One popular thing that people have been doing during quarantine is working out and taking care of their body. Whether it’s for work or for school, it’s tiring sitting in front of a computer screen all day long. Getting bored during the last few months has people sitting in front of the television and not getting much exercise. Since people can’t go to their local gym, they are trying different techniques that help them work out at home. Whether it is going on walks, following a workout video online, or any other form of exercise, there is one question people in the wheelchair community may ask themselves. How do I work out?
For me as a kid, I prefer stretching over working out. Not only does it feel good on my body, but it is also good for me. There are several ways and positions I can stretch my body. If I am sitting in my Quantum Edge® 3 power wheelchair, I can use the TRU-Balance® 3 power tilt and recline features to stretch my back out, lay down, and lift my legs up and down. On days when my back is hurting because of pressure, I spend most of my time reclined to help stretch my back. Because I have a muscle wasting disease, it is even more important to make sure I stretch all my muscles or I will lose the ability to use them.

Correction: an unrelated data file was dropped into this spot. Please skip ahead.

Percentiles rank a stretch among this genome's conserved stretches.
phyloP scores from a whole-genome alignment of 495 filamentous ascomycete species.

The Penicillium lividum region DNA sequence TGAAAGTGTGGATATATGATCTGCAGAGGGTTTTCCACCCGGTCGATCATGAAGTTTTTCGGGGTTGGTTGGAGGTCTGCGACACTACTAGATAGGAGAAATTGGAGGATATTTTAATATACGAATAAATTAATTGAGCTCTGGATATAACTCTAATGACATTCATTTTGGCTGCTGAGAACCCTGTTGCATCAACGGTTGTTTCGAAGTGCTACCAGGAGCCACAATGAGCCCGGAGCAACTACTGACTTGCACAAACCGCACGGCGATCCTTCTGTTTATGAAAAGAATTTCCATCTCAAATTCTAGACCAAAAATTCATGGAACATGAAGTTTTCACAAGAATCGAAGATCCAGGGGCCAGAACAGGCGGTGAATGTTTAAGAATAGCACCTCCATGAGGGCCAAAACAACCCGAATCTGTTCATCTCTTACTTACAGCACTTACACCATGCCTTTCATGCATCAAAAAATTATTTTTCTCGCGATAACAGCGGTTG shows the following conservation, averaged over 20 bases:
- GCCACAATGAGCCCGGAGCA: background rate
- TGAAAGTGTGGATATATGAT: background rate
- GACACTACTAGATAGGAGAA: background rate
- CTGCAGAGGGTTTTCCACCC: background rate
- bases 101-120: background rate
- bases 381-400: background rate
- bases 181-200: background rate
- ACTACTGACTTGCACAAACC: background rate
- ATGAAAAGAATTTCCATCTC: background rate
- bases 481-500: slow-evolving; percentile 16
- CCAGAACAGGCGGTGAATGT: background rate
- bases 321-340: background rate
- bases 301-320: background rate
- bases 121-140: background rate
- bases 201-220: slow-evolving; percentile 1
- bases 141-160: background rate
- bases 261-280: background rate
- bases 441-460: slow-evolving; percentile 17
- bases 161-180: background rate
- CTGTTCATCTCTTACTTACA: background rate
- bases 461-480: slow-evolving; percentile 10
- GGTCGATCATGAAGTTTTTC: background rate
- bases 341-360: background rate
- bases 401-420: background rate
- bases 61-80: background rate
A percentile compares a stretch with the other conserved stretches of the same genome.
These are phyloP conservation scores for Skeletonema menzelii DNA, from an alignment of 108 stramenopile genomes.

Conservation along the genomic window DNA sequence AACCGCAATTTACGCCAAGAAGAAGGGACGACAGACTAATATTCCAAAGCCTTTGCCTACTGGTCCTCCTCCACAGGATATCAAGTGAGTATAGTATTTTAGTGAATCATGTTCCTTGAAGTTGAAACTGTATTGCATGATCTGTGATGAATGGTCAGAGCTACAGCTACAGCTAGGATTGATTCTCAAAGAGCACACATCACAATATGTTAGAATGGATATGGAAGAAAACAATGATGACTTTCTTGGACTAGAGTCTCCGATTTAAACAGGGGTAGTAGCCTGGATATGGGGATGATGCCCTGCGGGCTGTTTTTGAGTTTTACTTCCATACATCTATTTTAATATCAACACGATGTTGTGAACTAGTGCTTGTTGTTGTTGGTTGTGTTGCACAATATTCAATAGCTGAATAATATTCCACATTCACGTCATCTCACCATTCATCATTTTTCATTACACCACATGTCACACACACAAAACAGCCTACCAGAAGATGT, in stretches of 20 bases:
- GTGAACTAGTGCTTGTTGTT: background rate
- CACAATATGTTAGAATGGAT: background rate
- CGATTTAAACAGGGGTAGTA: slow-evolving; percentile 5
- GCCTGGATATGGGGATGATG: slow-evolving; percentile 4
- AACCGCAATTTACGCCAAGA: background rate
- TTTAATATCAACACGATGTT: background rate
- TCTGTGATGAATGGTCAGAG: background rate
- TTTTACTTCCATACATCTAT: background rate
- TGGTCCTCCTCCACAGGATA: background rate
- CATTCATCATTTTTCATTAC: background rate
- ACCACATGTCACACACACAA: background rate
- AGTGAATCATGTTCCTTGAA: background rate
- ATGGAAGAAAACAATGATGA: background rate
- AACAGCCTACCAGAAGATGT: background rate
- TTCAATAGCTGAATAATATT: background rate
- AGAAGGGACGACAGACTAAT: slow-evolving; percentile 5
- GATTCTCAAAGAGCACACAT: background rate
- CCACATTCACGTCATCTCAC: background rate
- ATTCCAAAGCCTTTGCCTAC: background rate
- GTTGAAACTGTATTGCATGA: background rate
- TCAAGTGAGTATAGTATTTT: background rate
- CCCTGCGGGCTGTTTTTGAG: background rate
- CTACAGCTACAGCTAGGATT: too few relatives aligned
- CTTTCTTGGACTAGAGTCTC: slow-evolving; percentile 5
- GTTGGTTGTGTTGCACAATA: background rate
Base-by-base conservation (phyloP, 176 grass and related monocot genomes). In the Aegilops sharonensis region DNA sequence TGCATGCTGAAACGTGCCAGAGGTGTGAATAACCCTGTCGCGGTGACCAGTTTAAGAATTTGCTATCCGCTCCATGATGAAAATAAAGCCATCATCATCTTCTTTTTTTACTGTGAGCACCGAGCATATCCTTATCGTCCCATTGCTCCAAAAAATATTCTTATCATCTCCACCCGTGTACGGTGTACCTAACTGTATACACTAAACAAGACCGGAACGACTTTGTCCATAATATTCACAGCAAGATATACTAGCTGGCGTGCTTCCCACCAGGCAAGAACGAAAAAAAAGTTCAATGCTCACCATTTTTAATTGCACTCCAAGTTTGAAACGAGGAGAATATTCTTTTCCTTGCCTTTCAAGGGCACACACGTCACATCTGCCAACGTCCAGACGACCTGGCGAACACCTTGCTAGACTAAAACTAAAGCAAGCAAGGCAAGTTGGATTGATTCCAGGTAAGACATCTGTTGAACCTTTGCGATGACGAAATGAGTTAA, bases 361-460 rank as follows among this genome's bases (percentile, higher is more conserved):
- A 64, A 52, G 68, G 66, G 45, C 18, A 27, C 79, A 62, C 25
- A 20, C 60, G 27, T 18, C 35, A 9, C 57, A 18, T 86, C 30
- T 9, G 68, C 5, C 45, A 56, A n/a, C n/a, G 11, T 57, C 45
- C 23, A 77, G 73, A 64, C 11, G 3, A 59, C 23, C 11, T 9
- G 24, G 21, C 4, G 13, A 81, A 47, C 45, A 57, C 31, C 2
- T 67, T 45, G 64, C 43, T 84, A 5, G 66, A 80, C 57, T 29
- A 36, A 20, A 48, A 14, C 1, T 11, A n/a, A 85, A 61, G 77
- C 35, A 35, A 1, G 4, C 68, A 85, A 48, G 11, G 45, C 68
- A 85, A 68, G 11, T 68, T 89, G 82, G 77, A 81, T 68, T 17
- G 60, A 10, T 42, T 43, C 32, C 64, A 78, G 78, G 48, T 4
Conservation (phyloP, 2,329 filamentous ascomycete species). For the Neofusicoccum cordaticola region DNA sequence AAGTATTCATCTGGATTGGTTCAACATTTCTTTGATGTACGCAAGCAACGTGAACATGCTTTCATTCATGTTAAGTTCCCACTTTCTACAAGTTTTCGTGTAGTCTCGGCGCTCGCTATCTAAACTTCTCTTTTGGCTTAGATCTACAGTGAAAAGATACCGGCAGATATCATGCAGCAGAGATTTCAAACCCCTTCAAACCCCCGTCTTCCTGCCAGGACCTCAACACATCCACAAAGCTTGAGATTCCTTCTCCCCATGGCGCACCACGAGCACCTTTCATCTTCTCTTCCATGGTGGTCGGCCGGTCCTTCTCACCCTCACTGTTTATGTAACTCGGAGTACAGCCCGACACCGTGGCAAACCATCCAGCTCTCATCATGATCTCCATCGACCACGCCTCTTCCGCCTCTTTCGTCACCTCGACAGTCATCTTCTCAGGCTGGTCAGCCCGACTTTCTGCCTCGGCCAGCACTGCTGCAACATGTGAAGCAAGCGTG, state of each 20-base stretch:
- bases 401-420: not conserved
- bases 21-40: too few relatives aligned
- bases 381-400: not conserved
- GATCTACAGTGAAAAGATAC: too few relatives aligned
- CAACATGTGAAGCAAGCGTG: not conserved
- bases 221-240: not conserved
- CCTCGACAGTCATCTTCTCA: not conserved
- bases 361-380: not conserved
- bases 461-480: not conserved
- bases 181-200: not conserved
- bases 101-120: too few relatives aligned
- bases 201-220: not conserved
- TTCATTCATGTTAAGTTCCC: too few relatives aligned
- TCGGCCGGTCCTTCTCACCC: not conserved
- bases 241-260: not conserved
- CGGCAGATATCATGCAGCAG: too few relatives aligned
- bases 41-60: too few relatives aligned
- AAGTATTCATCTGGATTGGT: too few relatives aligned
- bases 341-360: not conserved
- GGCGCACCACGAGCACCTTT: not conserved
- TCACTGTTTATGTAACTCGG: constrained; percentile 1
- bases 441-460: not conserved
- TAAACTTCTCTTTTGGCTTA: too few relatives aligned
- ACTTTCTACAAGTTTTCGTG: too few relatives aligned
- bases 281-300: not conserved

Finding different ways to work out while in a wheelchair isn’t as hard as most people think. We are always able to find modified ways to do things. Being in a wheelchair still allows people to play sports such as wheelchair soccer, wheelchair basketball and relay races. There are also many workout videos online created by therapists. You can use these videos to build strength in different parts of your body. For example, you can build upper body strength by using 5-pound weights or a bar, depending on your level of strength.
I recently went to the park and they had a makeshift gym set up outside! It had straps attached to a bar and I was able to hold on and use it to pull myself up all while being safe outdoors. Lower body workouts, however, are a little bit more difficult depending on your disability. If you are unable to do stretches in your chair, it is easier once you are laying down and have more space.
Another thing that a lot of kids in power wheelchairs struggle with is gym class. Once again, it all depends on what type of disability you have. Some kids are exempt from gym class, but if you aren’t it’s difficult to try and communicate your abilities. Especially when it’s virtual. This year was my first year not being exempt from gym class and doing it virtually. Luckily, I was able to reach out to my gym teacher and explain to him what I could and could not do. Instead of doing what the other kids do in gym class, I use that time to do exercise and stretch my body. It is so important to try to stay fit and healthy, whether you have a disability or not. Eating right combined with doing exercise and stretching techniques keeps you healthy and as an added bonus, it helps the days go by faster during quarantine!
About Sakina Shamsi: Sakina lives in New Jersey with her parents and brother. Although she has spinal muscular atrophy type II, Sakina lives a full and independent lifestyle. She is active in the disability community and enjoys horseback riding, baking and crafting. Click here to learn more about Sakina.